Daily Frail Week in Review August 25 – 29 2014


The Daily Frail DVD Archives Discs Three and Fourare now available from Pik-Ware Publishing!


The Daily Frail 8/25/2014
Old Joe Clark Lesson One

The Daily Frail 8/26/2014
Old Joe Clark with hammer-on’s, pull-off’s and even a slide.
Hammer-on’s, pull-off’s and slides! Oh my!

The Daily Frail 8/27/2014
Double-thumbing Old Joe Clark.

The Daily Frail 8/28/2014
Wrapping up our week of Old Joe Clark. With a special appearance by Pooka the kitten.

The Daily Frail 8/29/2014
Jam session with “Little Maggie”.

These files are also on our YouTube channel this weekend.

Electric Gas Can Banjo

Hi Patrick, my name is Tony and I’ve been watching your videos since I started playing the banjo. Saw your post about wanting to go electric. I recently figured out how to amplify my gas can banjo, here are a couple videos of what I’ve been messing around with…

All I did was buy a cheap contact mic and tape it to the banjo close to the bridge(it works for a regular open back too, I just think the gas can sounds cooler since it’s made of metal). Plug it into an amp and fire away. The amp I have has a lot of effects built in, it’s fun figuring out which ones sound best for certain songs.

As far as I know, not many people are experimenting with this. Most of the videos I’ve seen have been someone playing a banjo like a guitar. That’s fine and all, but I agree with you that electric frailing is an interesting concept. I hope you give it a try, I’m interested to hear what you come up with when plugged in.

All the best,

Tony P.

Patrick’s Banjos


With all of the new folks discovering Daily Frail I have been getting a lot of mail asking about what banjo I play. With that in mind I am updating and reposting this little essay about the banjos I play.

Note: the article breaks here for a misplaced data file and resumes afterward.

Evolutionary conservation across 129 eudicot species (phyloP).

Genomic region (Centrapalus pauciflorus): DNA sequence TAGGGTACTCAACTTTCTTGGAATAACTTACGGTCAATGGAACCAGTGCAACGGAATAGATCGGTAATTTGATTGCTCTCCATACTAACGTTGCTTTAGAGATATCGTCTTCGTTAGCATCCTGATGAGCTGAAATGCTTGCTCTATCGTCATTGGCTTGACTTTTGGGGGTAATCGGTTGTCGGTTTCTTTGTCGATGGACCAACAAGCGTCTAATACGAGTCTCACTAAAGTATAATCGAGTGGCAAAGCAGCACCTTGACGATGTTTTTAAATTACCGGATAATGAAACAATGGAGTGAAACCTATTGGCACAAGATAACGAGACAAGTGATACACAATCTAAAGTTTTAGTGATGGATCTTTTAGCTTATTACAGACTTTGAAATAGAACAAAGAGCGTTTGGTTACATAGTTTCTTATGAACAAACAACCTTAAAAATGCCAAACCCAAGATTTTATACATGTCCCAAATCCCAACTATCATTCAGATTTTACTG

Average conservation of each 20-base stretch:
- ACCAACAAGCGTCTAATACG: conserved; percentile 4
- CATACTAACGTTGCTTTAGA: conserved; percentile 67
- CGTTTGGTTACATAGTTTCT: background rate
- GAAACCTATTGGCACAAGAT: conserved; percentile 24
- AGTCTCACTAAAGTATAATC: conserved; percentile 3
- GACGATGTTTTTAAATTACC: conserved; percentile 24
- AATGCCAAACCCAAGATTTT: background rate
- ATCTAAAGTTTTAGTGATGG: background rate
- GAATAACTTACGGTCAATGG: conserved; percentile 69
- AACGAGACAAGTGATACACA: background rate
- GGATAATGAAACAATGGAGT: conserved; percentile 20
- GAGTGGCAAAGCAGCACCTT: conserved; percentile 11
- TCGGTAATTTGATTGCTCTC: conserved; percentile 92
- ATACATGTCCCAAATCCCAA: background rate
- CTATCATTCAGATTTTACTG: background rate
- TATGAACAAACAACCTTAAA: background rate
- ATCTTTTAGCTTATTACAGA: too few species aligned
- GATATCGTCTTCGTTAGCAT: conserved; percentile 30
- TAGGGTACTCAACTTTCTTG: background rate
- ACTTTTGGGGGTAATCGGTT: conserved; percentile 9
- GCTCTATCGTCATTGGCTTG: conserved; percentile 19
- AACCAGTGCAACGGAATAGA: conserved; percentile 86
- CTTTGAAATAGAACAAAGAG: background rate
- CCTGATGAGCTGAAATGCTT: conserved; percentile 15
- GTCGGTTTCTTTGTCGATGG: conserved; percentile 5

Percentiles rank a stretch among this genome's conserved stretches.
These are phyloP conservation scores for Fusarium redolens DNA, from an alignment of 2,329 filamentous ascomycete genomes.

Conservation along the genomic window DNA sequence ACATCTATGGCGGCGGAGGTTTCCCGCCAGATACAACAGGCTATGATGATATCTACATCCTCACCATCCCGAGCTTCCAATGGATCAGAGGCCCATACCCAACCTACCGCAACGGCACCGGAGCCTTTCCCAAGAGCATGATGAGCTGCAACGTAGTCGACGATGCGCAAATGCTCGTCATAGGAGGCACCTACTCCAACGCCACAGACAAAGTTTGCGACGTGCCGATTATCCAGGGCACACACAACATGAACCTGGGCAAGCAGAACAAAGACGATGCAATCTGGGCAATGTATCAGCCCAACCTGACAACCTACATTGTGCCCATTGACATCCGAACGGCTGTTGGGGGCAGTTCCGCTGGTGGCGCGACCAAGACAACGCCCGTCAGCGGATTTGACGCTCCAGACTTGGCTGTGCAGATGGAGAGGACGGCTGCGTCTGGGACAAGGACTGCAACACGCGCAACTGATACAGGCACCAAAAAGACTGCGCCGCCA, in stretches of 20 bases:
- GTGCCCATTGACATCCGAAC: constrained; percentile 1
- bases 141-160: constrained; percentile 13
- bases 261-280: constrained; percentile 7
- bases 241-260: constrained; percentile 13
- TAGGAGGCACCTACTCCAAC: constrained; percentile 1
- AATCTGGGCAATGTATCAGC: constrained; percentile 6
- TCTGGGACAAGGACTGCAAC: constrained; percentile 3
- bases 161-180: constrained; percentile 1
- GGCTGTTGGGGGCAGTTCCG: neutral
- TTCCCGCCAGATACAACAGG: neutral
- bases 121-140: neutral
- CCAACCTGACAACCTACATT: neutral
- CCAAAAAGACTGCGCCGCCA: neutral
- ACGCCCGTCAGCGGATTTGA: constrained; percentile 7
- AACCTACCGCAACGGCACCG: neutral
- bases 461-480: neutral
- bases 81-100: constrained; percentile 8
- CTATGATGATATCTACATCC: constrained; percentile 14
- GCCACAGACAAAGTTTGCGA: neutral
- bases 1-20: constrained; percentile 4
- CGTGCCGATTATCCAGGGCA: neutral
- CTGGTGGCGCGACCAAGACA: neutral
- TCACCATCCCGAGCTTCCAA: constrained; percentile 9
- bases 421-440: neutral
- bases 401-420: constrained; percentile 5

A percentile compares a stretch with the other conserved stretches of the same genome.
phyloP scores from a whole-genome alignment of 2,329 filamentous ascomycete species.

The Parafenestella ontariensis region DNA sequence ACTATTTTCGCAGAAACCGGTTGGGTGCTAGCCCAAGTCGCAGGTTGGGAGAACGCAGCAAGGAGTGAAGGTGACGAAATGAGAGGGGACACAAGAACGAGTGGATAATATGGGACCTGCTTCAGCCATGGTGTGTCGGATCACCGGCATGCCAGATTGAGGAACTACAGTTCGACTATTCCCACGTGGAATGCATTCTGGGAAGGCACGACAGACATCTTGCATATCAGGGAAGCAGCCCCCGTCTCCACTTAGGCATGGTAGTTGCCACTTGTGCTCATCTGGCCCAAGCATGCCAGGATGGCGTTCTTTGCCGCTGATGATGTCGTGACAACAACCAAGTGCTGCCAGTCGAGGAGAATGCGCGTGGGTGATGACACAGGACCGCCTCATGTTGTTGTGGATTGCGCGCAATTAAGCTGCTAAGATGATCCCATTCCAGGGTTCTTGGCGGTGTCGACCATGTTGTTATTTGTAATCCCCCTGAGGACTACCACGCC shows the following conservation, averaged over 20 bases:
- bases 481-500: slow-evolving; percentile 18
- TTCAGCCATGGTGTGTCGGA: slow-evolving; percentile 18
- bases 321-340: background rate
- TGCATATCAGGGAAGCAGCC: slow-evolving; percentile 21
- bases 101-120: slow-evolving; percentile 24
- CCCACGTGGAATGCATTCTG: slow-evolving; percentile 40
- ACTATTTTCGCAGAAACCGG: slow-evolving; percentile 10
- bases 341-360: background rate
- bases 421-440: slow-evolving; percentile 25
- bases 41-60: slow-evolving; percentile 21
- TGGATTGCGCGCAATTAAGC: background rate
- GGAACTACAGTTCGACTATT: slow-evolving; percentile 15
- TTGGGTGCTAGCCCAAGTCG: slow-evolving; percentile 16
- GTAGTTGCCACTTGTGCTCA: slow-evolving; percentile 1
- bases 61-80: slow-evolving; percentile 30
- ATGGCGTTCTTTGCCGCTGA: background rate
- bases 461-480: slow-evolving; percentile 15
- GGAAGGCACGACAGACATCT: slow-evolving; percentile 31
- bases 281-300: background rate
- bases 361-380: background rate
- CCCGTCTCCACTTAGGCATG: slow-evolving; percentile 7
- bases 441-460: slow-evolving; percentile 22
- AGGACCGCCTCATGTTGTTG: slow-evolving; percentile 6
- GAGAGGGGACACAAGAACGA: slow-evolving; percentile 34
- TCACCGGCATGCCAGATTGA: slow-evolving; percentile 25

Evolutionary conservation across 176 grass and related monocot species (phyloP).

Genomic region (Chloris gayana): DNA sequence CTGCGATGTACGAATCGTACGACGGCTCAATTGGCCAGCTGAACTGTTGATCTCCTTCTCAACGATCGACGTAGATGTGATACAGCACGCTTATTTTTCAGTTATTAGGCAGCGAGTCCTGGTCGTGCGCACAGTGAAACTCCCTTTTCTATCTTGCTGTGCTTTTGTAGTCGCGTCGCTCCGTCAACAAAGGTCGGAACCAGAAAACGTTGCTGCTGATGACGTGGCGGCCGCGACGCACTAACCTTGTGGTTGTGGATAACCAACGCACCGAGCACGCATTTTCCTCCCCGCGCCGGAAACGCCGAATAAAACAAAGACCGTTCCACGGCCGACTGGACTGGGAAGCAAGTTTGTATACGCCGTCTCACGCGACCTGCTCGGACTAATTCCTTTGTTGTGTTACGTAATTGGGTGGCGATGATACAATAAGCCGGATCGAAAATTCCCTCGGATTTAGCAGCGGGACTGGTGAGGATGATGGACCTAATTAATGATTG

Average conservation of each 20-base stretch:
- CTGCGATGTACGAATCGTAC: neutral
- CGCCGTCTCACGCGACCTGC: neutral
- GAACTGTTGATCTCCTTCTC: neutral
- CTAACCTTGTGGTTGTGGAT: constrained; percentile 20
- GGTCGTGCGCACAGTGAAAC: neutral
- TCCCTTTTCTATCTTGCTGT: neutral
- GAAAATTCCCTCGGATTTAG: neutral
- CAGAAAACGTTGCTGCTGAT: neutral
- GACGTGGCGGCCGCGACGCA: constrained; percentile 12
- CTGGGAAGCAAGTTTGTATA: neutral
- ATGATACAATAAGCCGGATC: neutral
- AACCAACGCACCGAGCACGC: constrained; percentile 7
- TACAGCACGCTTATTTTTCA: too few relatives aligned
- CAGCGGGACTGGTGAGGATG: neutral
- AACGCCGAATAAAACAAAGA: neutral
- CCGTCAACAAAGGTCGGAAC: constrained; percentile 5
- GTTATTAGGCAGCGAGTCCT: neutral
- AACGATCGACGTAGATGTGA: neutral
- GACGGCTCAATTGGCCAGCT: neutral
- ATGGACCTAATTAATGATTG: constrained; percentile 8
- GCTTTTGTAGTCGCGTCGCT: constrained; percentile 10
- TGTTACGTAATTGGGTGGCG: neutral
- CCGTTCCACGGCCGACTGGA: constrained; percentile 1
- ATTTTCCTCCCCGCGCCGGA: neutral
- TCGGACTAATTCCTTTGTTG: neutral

Before you ask about the last paragraphs, yes, I really do want to go electric!
God bless,
-Patrick
8/29/14


I started out playing a Bakelite Harmony. It was the 1970′s and the banjos wasn’t that old at the time. Dear Old Dad and I shared the Harmony during the short time we took bluegrass lessons.

Once we discovered frailing banjo Dear Old Dad got tricked into buying some crappy banjos. First it was a horrible imported tenor banjo and then somebody he trusted conned him into buying an old (we figure it was made between 1890 and 1900) no-name instrument that was junk back when it was new.

It’s easy to say that everybody runs across a bad banjo or two when they are starting out, but that doesn’t make it any easier to take when it happens to you. Dear Old Dad was so thrown by the two junk banjos he decided to get some good instruments.

First we had Lowell Jacobs build a 5-string neck for an old Vega Little Wonder pot. While the Vega was being made he picked up a Wildwood Troubadour.

We wound up with two more Jacobs banjos. The first was a mountain-style banjo and the second was a piccolo banjo Lowell made using a small piece  of steel pipe for a pot. They were both amazing instruments. Dad kept the two small banjos in his truck and played them everywhere he went. At some point over the years we wound up sharing both of the small banjos with people who needed them more than us.

By this point my dad was getting serious about frailing banjo. I tried to take a lesson with him but I was at the age where kids just get along with their parents. The lesson ended with my dad tearing up the instruction book, tossing the bits into the air and stomping away.

In his defense, I probably deserved it.

Before Dear old Dad stomped off he bet me his new Wildwood that I couldn’t teach myself to play. I picked up the Vega and one page from the book. In a few months I was playing a handful of songs.

I wound up playing the Vega for a few years. It had a short scale and the neck Lowell made was perfect for my kid-sized hands. As I got older and started growing I wound up playing the Wildwood.

Dad still has the Vega. He has offered it to my many times, but that is his banjo.